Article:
The Bessemer process of steel making was the first low cost industrial process for the mass-production of general steel from molten pig iron. Its inventor, Henry Bessemer, took out a patent on the process in 1855. The process was also independently figured out in 1851 by William Kelly. The process had also been used in other countries for hundreds of years, but not in industrial use. The primary principle involved is removal of impurities from the iron by oxidation through the use of air being forced through the molten iron. The oxidation also raises the temperature of the iron mass and maintains it’s molten state.
The Basic Bessemer process: A certain amount of lime is charged with the iron, and the process is conducted in practically the same way as the acid until the flame drops. Here, instead of turning the vessel down, the blowing is continued (sometimes a little more lime is added) for about four to five minutes, during which time the phosphorus and some of the sulphur are removed. The end of the operation is determined by taking a test ingot which is forged down, quenched in water, and broken; the fracture and also the malleability indicate the state of the process. The period before the drop of the flame is called the fore blow, the latter one the after blow (rarely over blow). When ready, the vessel is turned down, as much as possible of the slag poured off, and the metal decarburized in the vessel or in the ladle. As a small percentage of phosphorus always passes back into the metal from the slag, the heat must be blown down, i.e., the phosphorus reduced to a lower percentage than that required in the steel. A heating takes about 20 to 25 minutes, and one vessel can produce about 1000 to 5000 tons per day, depending on the size, which varies from about 15 to 25 tons
Modifications of the Bessemer process have been concerned almost entirely with basic practice, as will be seen below. The Champin pneumatic process was a modification for making wrought iron of which the advantages would appear to be very doubtful. Pig iron was blown in a converter in the usual way, and the blown metal was then distributed, by means of a ladle, into heated revolving cylinders, called ballers, and when it had solidified in balls, it was taken to a squeezer, and afterward given a wash heat, and then worked down as usual into the desired product. Flohr adds (basic process) briquets of iron ore, scale, etc., bound together with about 10% of slaked lime, and claims that thereby the slag is made thinner, and the dephosphorization much more rapid.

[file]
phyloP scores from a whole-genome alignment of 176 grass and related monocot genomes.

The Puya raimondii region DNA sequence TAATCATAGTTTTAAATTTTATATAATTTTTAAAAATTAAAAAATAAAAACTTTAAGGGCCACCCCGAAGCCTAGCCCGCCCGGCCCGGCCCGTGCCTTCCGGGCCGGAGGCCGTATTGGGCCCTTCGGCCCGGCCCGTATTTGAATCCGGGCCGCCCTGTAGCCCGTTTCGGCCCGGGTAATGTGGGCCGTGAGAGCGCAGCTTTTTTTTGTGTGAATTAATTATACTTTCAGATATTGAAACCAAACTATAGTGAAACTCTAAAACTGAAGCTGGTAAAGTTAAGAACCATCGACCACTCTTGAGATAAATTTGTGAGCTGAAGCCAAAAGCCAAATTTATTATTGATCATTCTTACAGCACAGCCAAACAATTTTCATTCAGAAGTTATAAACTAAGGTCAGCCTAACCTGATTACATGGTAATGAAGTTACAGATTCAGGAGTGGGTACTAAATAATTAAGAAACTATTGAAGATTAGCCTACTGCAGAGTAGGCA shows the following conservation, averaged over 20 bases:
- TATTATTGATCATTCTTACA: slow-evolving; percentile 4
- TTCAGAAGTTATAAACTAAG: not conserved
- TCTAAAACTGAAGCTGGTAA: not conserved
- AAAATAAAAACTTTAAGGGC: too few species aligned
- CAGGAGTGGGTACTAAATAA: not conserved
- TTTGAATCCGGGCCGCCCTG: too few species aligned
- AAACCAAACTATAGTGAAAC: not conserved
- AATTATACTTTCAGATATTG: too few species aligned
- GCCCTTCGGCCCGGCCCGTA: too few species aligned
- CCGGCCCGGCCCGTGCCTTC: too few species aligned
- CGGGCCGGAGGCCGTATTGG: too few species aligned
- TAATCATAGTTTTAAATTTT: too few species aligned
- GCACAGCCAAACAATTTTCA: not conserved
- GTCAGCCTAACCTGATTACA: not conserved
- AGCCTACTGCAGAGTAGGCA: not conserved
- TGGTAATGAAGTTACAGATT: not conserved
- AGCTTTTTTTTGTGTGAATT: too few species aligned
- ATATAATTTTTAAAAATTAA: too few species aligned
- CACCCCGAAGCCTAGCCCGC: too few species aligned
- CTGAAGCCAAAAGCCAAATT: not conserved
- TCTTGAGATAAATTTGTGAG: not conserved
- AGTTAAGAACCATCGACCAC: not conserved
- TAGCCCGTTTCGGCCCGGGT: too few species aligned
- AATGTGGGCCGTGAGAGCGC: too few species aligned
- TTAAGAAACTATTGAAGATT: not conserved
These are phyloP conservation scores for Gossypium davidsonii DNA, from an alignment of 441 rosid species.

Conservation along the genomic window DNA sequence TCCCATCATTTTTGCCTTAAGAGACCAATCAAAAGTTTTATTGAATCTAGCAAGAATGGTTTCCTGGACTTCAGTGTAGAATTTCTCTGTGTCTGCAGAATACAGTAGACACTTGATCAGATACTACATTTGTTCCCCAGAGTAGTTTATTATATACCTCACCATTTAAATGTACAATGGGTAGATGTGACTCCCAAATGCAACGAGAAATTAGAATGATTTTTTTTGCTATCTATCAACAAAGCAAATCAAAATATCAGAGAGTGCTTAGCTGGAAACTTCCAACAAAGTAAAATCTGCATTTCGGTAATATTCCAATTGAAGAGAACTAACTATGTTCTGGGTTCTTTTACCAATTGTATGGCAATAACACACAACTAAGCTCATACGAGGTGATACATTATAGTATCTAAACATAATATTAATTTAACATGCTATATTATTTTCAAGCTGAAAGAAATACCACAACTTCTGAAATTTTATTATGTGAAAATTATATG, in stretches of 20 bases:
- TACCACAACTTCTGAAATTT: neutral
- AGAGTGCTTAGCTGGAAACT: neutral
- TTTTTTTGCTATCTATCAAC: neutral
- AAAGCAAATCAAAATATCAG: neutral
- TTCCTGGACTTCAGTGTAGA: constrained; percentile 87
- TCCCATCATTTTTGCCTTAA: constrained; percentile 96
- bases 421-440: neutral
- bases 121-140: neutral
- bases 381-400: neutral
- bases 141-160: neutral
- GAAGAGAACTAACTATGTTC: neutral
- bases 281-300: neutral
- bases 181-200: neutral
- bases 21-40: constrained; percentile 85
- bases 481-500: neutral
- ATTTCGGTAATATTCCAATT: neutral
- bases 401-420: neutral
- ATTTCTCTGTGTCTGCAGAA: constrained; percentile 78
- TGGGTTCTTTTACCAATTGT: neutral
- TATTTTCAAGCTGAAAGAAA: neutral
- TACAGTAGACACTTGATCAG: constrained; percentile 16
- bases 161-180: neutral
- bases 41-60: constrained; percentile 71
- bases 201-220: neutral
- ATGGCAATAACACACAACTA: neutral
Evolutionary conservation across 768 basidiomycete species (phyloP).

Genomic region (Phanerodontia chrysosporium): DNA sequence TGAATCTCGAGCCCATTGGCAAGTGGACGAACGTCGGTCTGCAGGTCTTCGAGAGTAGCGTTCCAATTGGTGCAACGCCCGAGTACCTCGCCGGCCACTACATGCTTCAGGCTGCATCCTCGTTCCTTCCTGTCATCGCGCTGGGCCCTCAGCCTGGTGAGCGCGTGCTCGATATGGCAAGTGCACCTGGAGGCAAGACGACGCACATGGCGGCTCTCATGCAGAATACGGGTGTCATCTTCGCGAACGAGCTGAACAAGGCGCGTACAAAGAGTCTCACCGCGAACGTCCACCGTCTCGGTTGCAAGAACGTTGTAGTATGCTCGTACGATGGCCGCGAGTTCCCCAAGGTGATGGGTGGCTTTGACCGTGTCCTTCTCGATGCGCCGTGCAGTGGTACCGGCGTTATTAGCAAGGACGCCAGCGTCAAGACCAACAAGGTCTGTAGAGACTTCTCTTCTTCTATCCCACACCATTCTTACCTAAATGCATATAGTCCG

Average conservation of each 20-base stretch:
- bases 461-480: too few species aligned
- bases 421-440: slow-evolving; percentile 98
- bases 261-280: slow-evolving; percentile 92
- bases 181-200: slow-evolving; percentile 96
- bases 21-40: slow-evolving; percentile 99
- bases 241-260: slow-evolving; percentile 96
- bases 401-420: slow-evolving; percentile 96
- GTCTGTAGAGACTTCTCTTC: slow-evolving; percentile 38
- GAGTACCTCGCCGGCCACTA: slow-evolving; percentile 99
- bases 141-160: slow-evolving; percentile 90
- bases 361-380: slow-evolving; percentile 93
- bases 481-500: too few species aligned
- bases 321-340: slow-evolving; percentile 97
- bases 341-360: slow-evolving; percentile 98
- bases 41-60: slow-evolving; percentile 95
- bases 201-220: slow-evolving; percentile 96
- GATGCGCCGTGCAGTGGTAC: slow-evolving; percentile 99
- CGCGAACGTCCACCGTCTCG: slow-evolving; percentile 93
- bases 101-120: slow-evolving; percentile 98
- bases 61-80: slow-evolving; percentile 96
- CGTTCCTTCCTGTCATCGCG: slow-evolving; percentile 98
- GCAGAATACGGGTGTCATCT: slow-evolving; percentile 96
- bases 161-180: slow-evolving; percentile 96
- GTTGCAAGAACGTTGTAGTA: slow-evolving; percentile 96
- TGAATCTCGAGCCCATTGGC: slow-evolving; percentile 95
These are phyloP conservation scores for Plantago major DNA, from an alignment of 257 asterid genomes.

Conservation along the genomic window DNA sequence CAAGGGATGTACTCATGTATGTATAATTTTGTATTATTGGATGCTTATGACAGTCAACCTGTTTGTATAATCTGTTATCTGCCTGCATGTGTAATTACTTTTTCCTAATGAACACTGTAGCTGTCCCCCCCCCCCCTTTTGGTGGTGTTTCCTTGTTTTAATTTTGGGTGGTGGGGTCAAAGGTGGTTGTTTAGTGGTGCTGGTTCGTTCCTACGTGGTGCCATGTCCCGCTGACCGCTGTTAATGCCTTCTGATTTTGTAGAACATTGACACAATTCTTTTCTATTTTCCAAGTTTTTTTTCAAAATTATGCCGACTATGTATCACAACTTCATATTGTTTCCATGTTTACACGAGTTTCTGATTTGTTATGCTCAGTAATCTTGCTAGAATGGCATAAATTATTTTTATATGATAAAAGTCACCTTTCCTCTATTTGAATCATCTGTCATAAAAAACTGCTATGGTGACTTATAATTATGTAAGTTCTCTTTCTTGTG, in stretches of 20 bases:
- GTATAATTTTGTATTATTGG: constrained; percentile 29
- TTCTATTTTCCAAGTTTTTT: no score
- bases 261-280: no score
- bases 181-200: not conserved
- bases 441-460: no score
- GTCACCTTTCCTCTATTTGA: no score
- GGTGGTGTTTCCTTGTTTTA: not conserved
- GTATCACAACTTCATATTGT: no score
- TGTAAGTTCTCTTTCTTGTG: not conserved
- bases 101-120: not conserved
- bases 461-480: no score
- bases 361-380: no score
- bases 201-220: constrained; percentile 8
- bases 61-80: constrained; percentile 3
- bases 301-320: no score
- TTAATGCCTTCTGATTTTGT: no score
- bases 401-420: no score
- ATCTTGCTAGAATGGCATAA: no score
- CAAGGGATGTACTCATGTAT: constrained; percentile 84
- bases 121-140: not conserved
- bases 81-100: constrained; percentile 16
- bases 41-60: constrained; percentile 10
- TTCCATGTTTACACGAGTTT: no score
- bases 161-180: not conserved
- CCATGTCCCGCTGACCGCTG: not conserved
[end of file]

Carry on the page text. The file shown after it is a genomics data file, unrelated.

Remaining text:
Harmet’s process consists in treating the molten pig, first in an acid vessel to eliminate the silicon, and then in a basic vessel to remove the phosphorus and the remaining impurities, care being taken that none of the silicious slag from the first vessel goes into the second; this is also termed “repouring” process, or transfer process. The Massenez modification of the basic process for treating high silicon metal consists in charging only part of the lime at the commencement of the process, and when the carbon flame appears (showing the silicon has been eliminated) as much as possible of the slag is poured off; the balance of the lime is then added, and the blowing completed. In Pettitt’s process (basic) iron oxide was used to effect the removal of the phosphorus, irrespective of the lining of the converter. Rochussen and Daelen’s process consisted in charging rich iron ore into the converter (acid) with the molten pig, and in lining the converter with it previous to the blow. The claim was made that the amount of blast required was largely diminished while the amount of steel was increased, but the excessive corrosion which must take place would more than offset any such advantages. Schiebler’s process consists in charging the metal and part of the lime in the vessel, and both the metal and slag are poured out when the first or phosphoric slag is formed. The treatment is completed in a furnace having a basic or a neutral hearth, with the addition of the balance of lime or flux.
In the United States, commercial general steel production using this method stopped in the late sixties. It was replaced by processes such as the Linz-Donawitz process, which offered better control of the final chemistry of the steel.